Patrick Holford, BSc, DipION, FBANT, NTCRP, is a pioneer in new approaches to health and nutrition. He is a leading spokesman on nutrition in the media, specialising in the field of mental health. He is the author of 36 books, translated into over 30 languages. MumsVillage Senior Editor caught up to him when he visited Kenya, to get his views on the growing lifestyle diseases in our country.
MV: What are the main health concerns in Kenyans?
Diabetes and Obesity. Our modern diet in Kenya is different from that of our ancestors. In the past, they would eat carbohydrates and other sweet foods and their bodies would store them for later use because they did not have a continual supply of food. Nowadays, we eat more and turn carbohydrates into fat. For example, the typical diet for a modern Kenyan might be a cup of tea and a mandazi in the morning.
This combination of refined flour, sugar and caffeine results in a rapid jump in blood sugar level, which quickly goes down again.
READ MORE: AVOIDING GESTATIONAL DIABETES
When your blood sugar level nosedives, you feel tired, stressed and irritable, so you often reach for a mid morning cup of tea, with perhaps a piece of cake, and by lunchtime your sugar is down yet again. So you grab some chips and a soda, which again causes your blood sugar to spike…and the cycle continues. A diet of too much sugar, carbohydrates and caffeine leads to excessive weight gain, fatigue and the development of diabetes.
MV: So what foods are good for us to include more in our diet as Kenyans?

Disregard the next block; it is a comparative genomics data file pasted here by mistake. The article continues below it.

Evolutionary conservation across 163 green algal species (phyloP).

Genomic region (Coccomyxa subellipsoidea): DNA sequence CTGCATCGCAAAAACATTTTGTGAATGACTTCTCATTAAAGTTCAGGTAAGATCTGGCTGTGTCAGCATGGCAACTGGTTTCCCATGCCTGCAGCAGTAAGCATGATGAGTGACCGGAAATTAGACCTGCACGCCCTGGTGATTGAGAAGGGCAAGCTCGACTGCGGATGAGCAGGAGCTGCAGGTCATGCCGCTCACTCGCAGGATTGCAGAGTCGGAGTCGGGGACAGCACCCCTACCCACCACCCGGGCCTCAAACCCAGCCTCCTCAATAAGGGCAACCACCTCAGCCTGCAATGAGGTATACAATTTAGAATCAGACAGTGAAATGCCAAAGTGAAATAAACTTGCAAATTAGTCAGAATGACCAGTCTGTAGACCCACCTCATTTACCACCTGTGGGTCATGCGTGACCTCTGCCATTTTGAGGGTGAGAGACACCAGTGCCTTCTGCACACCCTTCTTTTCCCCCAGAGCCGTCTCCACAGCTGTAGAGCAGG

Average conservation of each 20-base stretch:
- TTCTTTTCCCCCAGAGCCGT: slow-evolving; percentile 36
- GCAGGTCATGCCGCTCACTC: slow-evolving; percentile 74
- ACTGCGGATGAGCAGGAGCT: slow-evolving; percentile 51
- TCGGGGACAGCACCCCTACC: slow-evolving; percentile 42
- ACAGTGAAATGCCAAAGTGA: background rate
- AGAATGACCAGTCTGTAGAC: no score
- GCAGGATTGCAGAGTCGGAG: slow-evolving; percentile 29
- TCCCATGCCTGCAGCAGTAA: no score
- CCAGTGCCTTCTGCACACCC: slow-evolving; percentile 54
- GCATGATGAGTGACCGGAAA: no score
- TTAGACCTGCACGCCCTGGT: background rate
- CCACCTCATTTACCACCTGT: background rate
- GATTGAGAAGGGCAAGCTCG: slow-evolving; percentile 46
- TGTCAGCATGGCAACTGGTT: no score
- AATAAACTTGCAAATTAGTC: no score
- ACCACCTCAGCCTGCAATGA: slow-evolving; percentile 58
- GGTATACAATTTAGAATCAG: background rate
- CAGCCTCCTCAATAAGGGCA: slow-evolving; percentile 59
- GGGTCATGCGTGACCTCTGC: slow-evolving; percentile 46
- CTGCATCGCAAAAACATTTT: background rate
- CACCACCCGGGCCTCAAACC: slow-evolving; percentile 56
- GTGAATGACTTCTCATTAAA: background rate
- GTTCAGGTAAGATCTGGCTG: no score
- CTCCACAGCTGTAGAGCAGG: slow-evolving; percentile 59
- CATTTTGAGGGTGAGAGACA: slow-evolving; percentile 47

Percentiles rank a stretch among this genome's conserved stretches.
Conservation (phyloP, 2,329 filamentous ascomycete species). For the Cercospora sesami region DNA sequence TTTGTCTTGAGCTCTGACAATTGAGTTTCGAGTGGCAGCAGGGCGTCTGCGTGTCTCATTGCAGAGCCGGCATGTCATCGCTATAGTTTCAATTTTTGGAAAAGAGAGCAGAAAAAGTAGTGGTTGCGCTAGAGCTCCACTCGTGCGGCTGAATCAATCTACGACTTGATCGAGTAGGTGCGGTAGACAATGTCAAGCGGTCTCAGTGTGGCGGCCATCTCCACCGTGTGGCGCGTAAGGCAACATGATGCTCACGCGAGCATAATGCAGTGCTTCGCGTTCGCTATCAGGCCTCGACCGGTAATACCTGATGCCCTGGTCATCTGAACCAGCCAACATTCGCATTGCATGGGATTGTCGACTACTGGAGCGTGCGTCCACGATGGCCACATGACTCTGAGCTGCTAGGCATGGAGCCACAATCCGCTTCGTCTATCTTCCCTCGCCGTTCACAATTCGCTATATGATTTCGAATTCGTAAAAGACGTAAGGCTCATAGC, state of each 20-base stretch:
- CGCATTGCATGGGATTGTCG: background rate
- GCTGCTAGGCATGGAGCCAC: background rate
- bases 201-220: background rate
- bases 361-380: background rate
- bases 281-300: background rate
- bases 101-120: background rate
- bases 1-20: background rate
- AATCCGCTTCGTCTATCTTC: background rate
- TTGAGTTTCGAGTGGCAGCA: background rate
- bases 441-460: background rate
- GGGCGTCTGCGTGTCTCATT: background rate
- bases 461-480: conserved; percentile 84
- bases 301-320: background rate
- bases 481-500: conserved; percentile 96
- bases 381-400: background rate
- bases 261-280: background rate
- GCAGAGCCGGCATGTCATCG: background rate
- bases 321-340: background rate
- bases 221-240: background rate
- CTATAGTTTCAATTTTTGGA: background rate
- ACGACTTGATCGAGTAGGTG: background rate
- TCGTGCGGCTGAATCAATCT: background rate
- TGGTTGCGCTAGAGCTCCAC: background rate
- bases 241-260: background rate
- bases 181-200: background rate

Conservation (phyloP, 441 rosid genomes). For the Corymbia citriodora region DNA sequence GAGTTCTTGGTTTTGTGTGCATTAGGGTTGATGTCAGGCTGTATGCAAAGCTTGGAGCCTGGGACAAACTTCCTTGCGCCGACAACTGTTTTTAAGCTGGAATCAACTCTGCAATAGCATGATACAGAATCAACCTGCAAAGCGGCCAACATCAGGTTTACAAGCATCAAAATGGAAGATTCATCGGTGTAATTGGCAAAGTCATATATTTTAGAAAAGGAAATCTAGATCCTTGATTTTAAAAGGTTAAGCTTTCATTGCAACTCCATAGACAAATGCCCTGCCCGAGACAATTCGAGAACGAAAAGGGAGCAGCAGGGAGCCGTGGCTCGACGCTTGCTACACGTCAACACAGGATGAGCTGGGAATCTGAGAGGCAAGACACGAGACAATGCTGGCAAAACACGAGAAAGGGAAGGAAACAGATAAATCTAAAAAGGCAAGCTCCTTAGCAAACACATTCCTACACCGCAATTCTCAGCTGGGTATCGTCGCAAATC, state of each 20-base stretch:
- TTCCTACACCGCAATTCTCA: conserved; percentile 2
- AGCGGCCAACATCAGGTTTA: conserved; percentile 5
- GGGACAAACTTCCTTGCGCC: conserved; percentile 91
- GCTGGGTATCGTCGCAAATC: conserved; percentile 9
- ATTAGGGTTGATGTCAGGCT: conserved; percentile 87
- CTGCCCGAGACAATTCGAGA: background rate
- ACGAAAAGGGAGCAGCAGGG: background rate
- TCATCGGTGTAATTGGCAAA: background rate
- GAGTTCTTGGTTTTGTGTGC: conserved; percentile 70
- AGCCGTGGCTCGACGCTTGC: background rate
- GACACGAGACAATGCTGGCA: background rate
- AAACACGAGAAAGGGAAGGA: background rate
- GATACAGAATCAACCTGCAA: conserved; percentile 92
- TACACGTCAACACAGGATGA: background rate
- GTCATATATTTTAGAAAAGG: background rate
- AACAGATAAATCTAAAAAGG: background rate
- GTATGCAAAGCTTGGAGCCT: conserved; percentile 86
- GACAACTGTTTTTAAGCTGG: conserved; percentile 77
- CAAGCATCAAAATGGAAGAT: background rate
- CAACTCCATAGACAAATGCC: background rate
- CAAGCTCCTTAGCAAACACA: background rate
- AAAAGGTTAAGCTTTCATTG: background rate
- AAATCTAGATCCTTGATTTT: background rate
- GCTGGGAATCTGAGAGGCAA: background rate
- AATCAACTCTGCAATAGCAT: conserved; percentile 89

To stabilize your blood sugar it is important to eat the right kinds of foods together, and thus avoid feeling hungry all the time. For example if I eat sweetened cereal, white bread, and coffee in the morning, it’s like putting rocket fuel in my car. But if I have protein along with complex carbohydrates, these will be released very slowly into my bloodstream enabling me to feel full for much longer.
Good combinations are mandazi with Mbaazi, ugali with beans, egg on toast, porridge with some fruit and crushed nuts.
MV: What about alcohol and meat?
First of all, alcohol in itself is not bad for your health. One of the most potent antioxidants has been discovered in Red wine. This chemical ‘resveratrol’ has been found to have major anti-ageing properties, as well as benefits for heart-health, anti-cancer properties and elements that prevent excessive weight gain. However, these can only be obtained by drinking one glass a day of high quality red wine. In my survey, those who consume red meat tend to be among those with the poorest health.
FREE QUIZ HERE COURTESY OF MERCK
Conversely, oily fish was found to feature prominently in the diets of people with the best health.
MV : So it’s important to eat fish, then?
Not just any fish. I was spending time at the Kenya coast and the fish there is great. No wonder the people from the Coast are so laid back. Evidence has actually shown a direct relation between eating fish and your mood. In fact the murder rate, depression rate and suicide rate in any country can be determined based on its oily fish intake. This is because omega-3 fats, found in oily fish, switch off inflammation, reverse depression and decrease the risk of aggression and heart attack.
Kenyan oily fish include Nile Perch,(Mbuta), Catfish, (Sura mbaya) Omena, Trout, Mackerel, Sardines and Fresh Tuna.
The important thing is to eat carnivorous fish, fish with teeth, as these have up to three times more omega 3 than the others.
MV: What other food is a good source of Omega-3 oils?
Eggs are a perfect food. Free-range (Kienyeji) eggs are the best, as they come from fit chickens. They contain an optimal balance of fat and protein and are good for your brain, your skin and your mood.
The myth that eggs increase your cholesterol is an absolute fallacy.
I would recommend eating at least six kienyeji eggs a week. Read more from Patrick Holford on his Blog.
Editor’s Note: Are you at risk of developing Diabetes? Take this free quiz to assess.